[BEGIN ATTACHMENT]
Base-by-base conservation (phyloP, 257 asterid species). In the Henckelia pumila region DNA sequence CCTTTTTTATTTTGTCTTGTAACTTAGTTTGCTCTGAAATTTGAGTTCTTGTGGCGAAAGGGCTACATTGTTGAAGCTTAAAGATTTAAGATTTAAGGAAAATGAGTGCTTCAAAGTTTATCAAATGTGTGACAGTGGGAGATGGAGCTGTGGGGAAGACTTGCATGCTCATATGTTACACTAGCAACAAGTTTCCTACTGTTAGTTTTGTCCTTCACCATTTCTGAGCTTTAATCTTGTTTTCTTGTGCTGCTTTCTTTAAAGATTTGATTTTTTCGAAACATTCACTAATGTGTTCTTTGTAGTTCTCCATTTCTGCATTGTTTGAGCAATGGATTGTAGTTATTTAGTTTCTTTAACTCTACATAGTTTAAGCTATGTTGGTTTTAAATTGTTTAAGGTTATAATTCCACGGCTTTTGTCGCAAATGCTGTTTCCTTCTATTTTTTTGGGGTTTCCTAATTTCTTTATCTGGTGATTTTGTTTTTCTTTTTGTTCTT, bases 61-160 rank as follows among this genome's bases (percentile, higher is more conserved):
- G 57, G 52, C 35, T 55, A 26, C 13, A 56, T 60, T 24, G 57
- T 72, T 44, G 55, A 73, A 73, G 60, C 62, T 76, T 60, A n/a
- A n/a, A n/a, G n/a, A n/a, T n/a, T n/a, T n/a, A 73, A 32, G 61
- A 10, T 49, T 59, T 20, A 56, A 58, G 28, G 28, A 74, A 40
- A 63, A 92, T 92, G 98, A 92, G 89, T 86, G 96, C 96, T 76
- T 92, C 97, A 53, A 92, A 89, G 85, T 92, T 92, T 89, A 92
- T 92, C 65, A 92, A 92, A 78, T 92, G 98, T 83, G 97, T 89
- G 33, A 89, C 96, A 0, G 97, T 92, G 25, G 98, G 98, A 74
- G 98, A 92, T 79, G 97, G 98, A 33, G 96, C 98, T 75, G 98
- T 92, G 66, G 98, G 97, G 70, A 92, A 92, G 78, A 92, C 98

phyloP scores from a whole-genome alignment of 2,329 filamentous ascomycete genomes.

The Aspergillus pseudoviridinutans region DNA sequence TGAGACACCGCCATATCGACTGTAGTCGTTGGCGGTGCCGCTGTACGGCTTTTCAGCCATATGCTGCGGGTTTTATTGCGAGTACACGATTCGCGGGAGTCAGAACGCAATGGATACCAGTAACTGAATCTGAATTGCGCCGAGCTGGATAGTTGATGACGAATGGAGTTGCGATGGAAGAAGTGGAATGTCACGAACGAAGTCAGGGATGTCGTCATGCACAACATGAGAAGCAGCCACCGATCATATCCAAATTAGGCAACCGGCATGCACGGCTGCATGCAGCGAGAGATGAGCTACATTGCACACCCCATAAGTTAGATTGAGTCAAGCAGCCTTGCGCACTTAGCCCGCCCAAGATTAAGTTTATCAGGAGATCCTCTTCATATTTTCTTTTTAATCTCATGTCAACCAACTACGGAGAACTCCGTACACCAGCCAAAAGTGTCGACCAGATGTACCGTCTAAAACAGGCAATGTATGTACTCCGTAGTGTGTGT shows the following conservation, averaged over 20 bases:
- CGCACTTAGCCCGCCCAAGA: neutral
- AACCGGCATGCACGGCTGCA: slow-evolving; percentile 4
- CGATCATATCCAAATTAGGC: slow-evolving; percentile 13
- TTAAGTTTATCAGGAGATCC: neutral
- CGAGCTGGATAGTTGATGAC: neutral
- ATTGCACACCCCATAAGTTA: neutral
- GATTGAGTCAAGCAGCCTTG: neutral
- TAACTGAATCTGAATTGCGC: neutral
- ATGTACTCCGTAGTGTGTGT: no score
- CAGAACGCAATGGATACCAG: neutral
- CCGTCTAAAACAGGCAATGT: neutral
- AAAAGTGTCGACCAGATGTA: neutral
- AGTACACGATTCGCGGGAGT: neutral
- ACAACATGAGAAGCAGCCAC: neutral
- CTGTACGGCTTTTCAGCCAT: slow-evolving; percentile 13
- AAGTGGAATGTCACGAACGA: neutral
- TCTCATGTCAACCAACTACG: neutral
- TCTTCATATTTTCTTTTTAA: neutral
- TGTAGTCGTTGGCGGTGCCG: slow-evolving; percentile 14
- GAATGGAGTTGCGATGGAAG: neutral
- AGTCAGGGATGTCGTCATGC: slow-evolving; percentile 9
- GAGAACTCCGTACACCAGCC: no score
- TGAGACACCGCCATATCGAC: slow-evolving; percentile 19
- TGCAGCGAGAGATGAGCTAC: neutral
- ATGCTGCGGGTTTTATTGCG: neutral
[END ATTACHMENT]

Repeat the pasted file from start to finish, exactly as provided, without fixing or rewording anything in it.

Base-by-base conservation (phyloP, 257 asterid species). In the Henckelia pumila region DNA sequence CCTTTTTTATTTTGTCTTGTAACTTAGTTTGCTCTGAAATTTGAGTTCTTGTGGCGAAAGGGCTACATTGTTGAAGCTTAAAGATTTAAGATTTAAGGAAAATGAGTGCTTCAAAGTTTATCAAATGTGTGACAGTGGGAGATGGAGCTGTGGGGAAGACTTGCATGCTCATATGTTACACTAGCAACAAGTTTCCTACTGTTAGTTTTGTCCTTCACCATTTCTGAGCTTTAATCTTGTTTTCTTGTGCTGCTTTCTTTAAAGATTTGATTTTTTCGAAACATTCACTAATGTGTTCTTTGTAGTTCTCCATTTCTGCATTGTTTGAGCAATGGATTGTAGTTATTTAGTTTCTTTAACTCTACATAGTTTAAGCTATGTTGGTTTTAAATTGTTTAAGGTTATAATTCCACGGCTTTTGTCGCAAATGCTGTTTCCTTCTATTTTTTTGGGGTTTCCTAATTTCTTTATCTGGTGATTTTGTTTTTCTTTTTGTTCTT, bases 61-160 rank as follows among this genome's bases (percentile, higher is more conserved):
- G 57, G 52, C 35, T 55, A 26, C 13, A 56, T 60, T 24, G 57
- T 72, T 44, G 55, A 73, A 73, G 60, C 62, T 76, T 60, A n/a
- A n/a, A n/a, G n/a, A n/a, T n/a, T n/a, T n/a, A 73, A 32, G 61
- A 10, T 49, T 59, T 20, A 56, A 58, G 28, G 28, A 74, A 40
- A 63, A 92, T 92, G 98, A 92, G 89, T 86, G 96, C 96, T 76
- T 92, C 97, A 53, A 92, A 89, G 85, T 92, T 92, T 89, A 92
- T 92, C 65, A 92, A 92, A 78, T 92, G 98, T 83, G 97, T 89
- G 33, A 89, C 96, A 0, G 97, T 92, G 25, G 98, G 98, A 74
- G 98, A 92, T 79, G 97, G 98, A 33, G 96, C 98, T 75, G 98
- T 92, G 66, G 98, G 97, G 70, A 92, A 92, G 78, A 92, C 98

phyloP scores from a whole-genome alignment of 2,329 filamentous ascomycete genomes.

The Aspergillus pseudoviridinutans region DNA sequence TGAGACACCGCCATATCGACTGTAGTCGTTGGCGGTGCCGCTGTACGGCTTTTCAGCCATATGCTGCGGGTTTTATTGCGAGTACACGATTCGCGGGAGTCAGAACGCAATGGATACCAGTAACTGAATCTGAATTGCGCCGAGCTGGATAGTTGATGACGAATGGAGTTGCGATGGAAGAAGTGGAATGTCACGAACGAAGTCAGGGATGTCGTCATGCACAACATGAGAAGCAGCCACCGATCATATCCAAATTAGGCAACCGGCATGCACGGCTGCATGCAGCGAGAGATGAGCTACATTGCACACCCCATAAGTTAGATTGAGTCAAGCAGCCTTGCGCACTTAGCCCGCCCAAGATTAAGTTTATCAGGAGATCCTCTTCATATTTTCTTTTTAATCTCATGTCAACCAACTACGGAGAACTCCGTACACCAGCCAAAAGTGTCGACCAGATGTACCGTCTAAAACAGGCAATGTATGTACTCCGTAGTGTGTGT shows the following conservation, averaged over 20 bases:
- CGCACTTAGCCCGCCCAAGA: neutral
- AACCGGCATGCACGGCTGCA: slow-evolving; percentile 4
- CGATCATATCCAAATTAGGC: slow-evolving; percentile 13
- TTAAGTTTATCAGGAGATCC: neutral
- CGAGCTGGATAGTTGATGAC: neutral
- ATTGCACACCCCATAAGTTA: neutral
- GATTGAGTCAAGCAGCCTTG: neutral
- TAACTGAATCTGAATTGCGC: neutral
- ATGTACTCCGTAGTGTGTGT: no score
- CAGAACGCAATGGATACCAG: neutral
- CCGTCTAAAACAGGCAATGT: neutral
- AAAAGTGTCGACCAGATGTA: neutral
- AGTACACGATTCGCGGGAGT: neutral
- ACAACATGAGAAGCAGCCAC: neutral
- CTGTACGGCTTTTCAGCCAT: slow-evolving; percentile 13
- AAGTGGAATGTCACGAACGA: neutral
- TCTCATGTCAACCAACTACG: neutral
- TCTTCATATTTTCTTTTTAA: neutral
- TGTAGTCGTTGGCGGTGCCG: slow-evolving; percentile 14
- GAATGGAGTTGCGATGGAAG: neutral
- AGTCAGGGATGTCGTCATGC: slow-evolving; percentile 9
- GAGAACTCCGTACACCAGCC: no score
- TGAGACACCGCCATATCGAC: slow-evolving; percentile 19
- TGCAGCGAGAGATGAGCTAC: neutral
- ATGCTGCGGGTTTTATTGCG: neutral